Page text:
The church is trying to erect a new structure.
“The sad news in Zanzibar is that all the bishops have been earmarked for assassination,” the pastor said. “It seems as if the government has no voice, yet we have a constitution which provides for freedom of religion. We need prayers. We are like people in fire. We welcome all those who are willing to help us put out this fire.”
In Maungani, some 15 kilometers (nine miles) from Zanzibar City, a Baptist Church pastor said his building was destroyed by Muslim extremists last Nov. 11. The previous Sept. 23, his children narrowly escaped death when his oldest was knifed, he said.
The local primary school unregistered their children, and the family has been forced to leave the area after receiving death threats from the Muslim community, he said.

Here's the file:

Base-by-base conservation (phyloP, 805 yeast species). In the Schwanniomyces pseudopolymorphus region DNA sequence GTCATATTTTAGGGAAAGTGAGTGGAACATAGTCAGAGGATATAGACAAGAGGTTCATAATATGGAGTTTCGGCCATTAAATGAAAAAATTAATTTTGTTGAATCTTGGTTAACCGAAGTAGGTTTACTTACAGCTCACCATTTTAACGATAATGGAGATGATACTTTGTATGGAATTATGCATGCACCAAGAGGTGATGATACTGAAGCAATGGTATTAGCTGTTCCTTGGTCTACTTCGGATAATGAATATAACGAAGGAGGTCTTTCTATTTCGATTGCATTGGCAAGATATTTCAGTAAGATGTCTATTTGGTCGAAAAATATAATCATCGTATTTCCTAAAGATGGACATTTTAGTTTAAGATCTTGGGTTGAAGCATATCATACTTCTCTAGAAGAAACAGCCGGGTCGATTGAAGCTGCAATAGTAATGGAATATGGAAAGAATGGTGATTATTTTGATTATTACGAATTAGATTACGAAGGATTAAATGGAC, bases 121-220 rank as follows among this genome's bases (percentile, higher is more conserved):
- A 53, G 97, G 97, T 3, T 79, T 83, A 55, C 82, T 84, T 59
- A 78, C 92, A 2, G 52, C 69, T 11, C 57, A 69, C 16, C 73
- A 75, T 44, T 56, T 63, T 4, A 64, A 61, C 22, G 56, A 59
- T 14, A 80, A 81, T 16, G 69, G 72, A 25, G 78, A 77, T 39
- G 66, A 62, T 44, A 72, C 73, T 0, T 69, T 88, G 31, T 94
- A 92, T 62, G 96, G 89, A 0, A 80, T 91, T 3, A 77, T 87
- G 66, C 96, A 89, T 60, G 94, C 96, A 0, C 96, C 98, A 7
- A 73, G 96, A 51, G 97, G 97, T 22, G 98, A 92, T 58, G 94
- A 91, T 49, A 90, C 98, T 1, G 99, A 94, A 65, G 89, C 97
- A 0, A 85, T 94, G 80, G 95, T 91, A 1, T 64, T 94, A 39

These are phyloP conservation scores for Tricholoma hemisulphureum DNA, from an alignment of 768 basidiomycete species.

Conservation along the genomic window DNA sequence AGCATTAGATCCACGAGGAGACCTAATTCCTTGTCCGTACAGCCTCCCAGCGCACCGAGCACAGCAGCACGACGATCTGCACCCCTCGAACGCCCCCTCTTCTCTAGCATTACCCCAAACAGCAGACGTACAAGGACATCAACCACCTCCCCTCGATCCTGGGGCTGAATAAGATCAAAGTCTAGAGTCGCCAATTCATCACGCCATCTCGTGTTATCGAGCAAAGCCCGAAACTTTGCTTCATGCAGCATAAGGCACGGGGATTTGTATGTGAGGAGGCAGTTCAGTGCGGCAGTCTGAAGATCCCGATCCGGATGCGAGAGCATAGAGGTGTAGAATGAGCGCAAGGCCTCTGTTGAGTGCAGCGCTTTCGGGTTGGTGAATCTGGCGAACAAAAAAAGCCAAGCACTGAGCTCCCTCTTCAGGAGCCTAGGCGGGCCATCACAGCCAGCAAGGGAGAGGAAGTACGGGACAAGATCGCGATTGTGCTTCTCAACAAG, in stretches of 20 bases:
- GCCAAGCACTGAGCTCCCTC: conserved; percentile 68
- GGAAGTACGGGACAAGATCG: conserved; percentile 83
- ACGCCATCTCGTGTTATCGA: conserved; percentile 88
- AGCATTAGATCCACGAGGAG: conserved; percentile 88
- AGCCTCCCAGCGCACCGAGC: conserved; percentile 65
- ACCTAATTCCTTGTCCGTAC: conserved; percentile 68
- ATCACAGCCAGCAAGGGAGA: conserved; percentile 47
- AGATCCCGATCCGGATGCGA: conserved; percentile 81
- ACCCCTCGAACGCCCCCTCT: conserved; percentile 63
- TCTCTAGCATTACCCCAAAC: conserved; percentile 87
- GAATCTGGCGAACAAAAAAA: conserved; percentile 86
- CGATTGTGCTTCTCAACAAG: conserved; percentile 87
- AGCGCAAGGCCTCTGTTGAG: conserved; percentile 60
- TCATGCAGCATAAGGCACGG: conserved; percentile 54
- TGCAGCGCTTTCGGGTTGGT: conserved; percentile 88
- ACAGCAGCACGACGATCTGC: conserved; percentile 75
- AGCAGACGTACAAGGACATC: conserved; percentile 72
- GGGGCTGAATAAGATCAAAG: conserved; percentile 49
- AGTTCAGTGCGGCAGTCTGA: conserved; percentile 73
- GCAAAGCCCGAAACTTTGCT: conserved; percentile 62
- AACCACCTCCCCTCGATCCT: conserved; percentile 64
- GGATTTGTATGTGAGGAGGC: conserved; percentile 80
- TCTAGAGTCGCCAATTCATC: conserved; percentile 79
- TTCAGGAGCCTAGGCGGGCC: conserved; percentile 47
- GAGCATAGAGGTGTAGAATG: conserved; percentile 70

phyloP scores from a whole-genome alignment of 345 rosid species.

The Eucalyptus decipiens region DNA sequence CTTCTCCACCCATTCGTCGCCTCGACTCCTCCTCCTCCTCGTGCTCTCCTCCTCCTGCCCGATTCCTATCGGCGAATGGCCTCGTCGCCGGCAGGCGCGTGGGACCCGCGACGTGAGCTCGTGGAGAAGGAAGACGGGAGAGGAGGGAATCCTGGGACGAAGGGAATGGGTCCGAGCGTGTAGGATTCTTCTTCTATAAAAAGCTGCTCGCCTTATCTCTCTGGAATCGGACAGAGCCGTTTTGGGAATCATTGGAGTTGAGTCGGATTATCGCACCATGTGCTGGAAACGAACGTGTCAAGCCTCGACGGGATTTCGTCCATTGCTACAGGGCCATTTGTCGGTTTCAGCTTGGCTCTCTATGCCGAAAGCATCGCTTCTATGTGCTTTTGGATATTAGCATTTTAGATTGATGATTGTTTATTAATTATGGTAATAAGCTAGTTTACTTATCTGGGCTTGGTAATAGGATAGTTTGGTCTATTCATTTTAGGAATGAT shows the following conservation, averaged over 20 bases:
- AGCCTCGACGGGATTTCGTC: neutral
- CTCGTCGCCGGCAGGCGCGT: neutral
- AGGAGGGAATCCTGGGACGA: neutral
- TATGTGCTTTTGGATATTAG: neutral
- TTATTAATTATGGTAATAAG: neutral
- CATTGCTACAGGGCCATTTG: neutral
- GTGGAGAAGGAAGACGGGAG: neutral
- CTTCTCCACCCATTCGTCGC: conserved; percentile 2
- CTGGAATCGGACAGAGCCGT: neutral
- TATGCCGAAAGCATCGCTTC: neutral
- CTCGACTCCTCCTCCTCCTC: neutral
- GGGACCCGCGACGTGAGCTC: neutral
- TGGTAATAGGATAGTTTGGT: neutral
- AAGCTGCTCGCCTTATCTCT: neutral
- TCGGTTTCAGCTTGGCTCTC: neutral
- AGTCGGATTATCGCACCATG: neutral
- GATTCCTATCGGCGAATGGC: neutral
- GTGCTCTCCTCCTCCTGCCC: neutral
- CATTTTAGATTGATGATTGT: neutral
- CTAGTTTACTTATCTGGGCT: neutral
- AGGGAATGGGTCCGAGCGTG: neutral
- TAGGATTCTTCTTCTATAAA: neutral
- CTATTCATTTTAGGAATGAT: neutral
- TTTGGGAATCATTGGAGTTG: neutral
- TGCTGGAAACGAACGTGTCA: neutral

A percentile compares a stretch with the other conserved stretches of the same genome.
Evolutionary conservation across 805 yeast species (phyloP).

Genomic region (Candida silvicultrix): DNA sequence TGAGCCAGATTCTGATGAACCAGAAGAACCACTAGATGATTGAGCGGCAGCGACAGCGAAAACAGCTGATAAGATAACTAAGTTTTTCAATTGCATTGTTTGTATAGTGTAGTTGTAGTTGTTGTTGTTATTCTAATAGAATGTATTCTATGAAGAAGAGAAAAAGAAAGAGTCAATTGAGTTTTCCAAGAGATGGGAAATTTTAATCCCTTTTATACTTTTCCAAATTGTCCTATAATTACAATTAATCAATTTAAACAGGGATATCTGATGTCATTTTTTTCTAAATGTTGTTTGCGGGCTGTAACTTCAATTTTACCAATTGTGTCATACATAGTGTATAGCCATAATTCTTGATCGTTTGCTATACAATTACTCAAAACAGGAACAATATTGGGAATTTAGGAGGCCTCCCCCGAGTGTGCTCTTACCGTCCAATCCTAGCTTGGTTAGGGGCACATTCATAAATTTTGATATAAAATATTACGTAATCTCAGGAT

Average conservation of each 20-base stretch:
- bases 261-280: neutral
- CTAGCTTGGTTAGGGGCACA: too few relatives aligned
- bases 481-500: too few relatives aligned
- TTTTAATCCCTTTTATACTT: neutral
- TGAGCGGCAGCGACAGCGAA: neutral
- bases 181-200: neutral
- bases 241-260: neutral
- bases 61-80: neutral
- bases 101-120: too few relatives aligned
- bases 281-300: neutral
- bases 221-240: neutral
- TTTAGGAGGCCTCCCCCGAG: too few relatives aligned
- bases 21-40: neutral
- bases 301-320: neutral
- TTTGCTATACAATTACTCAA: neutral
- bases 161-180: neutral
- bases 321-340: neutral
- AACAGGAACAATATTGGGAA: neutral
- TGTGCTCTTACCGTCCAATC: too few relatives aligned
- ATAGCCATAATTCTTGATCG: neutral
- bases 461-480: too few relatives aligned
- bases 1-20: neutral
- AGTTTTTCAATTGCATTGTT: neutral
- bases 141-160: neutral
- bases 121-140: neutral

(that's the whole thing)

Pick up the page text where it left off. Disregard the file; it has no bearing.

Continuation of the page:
Chipping Away at Church
On the archipelago’s island of Pemba, Muslim extremists in Wete have consistently shown hostility toward churches. Wete has only an Anglican and a Catholic church, and in 1970 the Muslim community pressured the Anglican congregation to move to a gravesite outside town.
In May 2012, several powerful Muslims encroached on that land and begun putting up structures, church leaders said. Others started cutting the barbed wire that marked the church boundary and began removing the sign of the cross on the land. The church has filed a court case, but encroachment has expanded.
The church building is in danger of collapsing due to loosening soil as buried bodies decay, church leaders said. The building has a large crack and a leaky roof.
“If nothing is done, then the church will collapse, the Muslims will take the church premise and soon there will be no church in Wete,” said a Christian whose name is withheld. “Our members are decreasing owing to sustained threats of attacks. Sometimes we are two, while other times we are 15.”